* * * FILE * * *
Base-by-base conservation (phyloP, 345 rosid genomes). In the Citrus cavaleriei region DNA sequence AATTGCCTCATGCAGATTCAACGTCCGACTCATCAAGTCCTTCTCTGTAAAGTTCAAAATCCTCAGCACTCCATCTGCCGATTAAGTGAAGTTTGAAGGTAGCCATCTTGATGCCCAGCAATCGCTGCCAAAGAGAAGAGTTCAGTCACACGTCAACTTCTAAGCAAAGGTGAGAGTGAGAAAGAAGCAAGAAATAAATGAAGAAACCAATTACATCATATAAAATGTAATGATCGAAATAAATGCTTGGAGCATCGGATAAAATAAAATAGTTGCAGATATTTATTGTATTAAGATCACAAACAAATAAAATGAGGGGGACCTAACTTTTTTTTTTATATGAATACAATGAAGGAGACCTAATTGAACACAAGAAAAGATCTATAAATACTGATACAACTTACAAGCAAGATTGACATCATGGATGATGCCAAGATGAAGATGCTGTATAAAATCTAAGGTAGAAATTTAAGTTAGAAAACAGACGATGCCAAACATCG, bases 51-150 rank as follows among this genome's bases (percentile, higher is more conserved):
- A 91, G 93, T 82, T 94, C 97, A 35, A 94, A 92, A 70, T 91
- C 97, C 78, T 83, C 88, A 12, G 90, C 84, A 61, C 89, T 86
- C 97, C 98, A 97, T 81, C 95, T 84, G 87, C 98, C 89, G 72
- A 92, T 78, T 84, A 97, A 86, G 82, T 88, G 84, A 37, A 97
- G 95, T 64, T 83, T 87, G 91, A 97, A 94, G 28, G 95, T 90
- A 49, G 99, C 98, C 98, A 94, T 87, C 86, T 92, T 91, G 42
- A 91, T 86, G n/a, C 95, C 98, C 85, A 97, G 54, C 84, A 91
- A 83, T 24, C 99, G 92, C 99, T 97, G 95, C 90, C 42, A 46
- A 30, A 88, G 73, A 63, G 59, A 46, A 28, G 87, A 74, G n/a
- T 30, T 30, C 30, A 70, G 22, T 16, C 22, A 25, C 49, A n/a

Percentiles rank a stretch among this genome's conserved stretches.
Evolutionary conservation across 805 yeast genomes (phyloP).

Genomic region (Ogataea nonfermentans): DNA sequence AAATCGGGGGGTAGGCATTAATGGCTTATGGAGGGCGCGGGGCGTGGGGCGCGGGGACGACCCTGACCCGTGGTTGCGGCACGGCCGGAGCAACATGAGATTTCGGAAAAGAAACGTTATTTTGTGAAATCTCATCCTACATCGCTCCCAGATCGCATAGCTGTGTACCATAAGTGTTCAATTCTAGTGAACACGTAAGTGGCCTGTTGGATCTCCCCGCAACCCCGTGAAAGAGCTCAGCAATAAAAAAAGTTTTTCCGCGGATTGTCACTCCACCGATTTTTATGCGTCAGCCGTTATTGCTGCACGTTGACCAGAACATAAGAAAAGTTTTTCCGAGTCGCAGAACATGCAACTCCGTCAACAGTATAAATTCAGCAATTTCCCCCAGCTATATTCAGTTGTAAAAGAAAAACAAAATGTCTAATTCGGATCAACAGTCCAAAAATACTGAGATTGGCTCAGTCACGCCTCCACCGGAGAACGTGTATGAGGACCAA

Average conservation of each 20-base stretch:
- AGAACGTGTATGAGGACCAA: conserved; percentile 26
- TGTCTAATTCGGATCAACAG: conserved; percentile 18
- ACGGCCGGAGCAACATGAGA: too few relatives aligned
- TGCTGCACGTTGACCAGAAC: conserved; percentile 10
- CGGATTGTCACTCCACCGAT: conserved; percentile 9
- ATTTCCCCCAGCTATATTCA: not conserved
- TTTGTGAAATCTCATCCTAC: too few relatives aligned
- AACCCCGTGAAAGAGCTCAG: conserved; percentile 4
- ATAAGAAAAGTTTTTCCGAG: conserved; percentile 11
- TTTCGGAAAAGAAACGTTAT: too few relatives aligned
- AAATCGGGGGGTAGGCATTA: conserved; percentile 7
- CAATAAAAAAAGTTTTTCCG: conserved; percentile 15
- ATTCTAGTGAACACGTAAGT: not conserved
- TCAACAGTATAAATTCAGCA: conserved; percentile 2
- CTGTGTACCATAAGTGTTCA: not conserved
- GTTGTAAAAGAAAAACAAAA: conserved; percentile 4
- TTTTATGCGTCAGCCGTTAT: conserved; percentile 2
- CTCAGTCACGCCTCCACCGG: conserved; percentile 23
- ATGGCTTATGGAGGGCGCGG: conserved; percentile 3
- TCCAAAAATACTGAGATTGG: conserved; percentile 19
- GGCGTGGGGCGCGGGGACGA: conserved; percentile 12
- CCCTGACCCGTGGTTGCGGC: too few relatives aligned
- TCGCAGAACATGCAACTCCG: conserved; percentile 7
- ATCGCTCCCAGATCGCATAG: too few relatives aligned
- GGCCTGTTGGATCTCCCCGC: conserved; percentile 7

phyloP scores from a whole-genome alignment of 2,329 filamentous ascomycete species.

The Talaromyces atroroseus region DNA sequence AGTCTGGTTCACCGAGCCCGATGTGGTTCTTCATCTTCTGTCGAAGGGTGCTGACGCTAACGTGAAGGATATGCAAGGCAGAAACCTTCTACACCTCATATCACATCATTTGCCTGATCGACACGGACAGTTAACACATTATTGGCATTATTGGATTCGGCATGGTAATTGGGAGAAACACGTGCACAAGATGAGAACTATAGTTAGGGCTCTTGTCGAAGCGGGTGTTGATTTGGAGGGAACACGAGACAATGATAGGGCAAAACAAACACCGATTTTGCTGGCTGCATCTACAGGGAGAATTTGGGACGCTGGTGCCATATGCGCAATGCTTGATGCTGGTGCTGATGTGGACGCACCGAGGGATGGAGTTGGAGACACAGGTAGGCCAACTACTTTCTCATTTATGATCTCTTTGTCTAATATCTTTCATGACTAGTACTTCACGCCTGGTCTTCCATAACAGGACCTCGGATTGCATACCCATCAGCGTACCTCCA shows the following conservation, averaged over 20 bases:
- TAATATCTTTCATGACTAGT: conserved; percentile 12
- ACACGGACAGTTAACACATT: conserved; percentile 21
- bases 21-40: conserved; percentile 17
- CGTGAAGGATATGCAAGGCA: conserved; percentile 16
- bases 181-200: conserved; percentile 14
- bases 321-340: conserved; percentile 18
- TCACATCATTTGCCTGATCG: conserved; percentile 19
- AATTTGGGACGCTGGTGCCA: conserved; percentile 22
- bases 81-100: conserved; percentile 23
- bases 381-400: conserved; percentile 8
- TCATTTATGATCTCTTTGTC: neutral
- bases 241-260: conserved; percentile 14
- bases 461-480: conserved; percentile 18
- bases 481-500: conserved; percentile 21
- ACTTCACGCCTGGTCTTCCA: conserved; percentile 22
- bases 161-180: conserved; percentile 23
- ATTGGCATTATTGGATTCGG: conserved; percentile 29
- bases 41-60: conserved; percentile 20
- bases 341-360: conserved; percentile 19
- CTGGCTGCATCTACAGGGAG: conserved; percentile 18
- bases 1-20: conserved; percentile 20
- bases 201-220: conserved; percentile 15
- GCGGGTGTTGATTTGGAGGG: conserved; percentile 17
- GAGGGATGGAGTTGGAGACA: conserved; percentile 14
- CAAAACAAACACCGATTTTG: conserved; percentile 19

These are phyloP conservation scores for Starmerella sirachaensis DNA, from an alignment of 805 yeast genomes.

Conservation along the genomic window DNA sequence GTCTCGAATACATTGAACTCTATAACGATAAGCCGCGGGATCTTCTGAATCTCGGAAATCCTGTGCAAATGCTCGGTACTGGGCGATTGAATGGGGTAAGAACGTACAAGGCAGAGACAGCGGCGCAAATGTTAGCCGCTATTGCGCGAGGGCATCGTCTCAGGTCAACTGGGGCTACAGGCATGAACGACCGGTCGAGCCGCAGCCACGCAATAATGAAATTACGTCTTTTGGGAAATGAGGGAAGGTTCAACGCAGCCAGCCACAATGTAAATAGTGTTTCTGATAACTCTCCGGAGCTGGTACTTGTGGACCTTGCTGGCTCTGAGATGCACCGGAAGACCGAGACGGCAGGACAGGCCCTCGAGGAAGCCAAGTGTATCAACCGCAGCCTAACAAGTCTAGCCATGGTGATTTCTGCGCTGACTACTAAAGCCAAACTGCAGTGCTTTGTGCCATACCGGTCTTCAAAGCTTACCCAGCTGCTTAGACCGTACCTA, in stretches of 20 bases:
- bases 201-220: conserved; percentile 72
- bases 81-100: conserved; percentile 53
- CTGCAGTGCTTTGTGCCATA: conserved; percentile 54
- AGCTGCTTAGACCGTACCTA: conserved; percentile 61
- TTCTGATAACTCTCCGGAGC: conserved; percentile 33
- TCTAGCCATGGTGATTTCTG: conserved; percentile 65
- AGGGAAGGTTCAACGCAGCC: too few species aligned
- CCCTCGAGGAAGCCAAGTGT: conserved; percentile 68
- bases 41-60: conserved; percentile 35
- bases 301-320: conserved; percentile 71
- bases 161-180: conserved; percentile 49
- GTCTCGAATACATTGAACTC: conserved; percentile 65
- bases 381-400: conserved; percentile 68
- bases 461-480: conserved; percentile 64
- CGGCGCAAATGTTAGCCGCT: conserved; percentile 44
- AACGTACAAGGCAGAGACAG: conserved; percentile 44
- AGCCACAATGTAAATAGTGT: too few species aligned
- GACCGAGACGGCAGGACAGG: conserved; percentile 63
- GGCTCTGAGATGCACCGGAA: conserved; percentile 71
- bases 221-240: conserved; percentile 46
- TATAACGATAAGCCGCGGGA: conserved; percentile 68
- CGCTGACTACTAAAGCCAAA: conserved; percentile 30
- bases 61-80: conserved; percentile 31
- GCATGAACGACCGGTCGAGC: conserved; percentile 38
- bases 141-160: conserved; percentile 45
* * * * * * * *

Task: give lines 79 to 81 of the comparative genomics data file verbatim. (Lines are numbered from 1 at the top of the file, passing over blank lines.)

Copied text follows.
- bases 301-320: conserved; percentile 71
- bases 161-180: conserved; percentile 49
- GTCTCGAATACATTGAACTC: conserved; percentile 65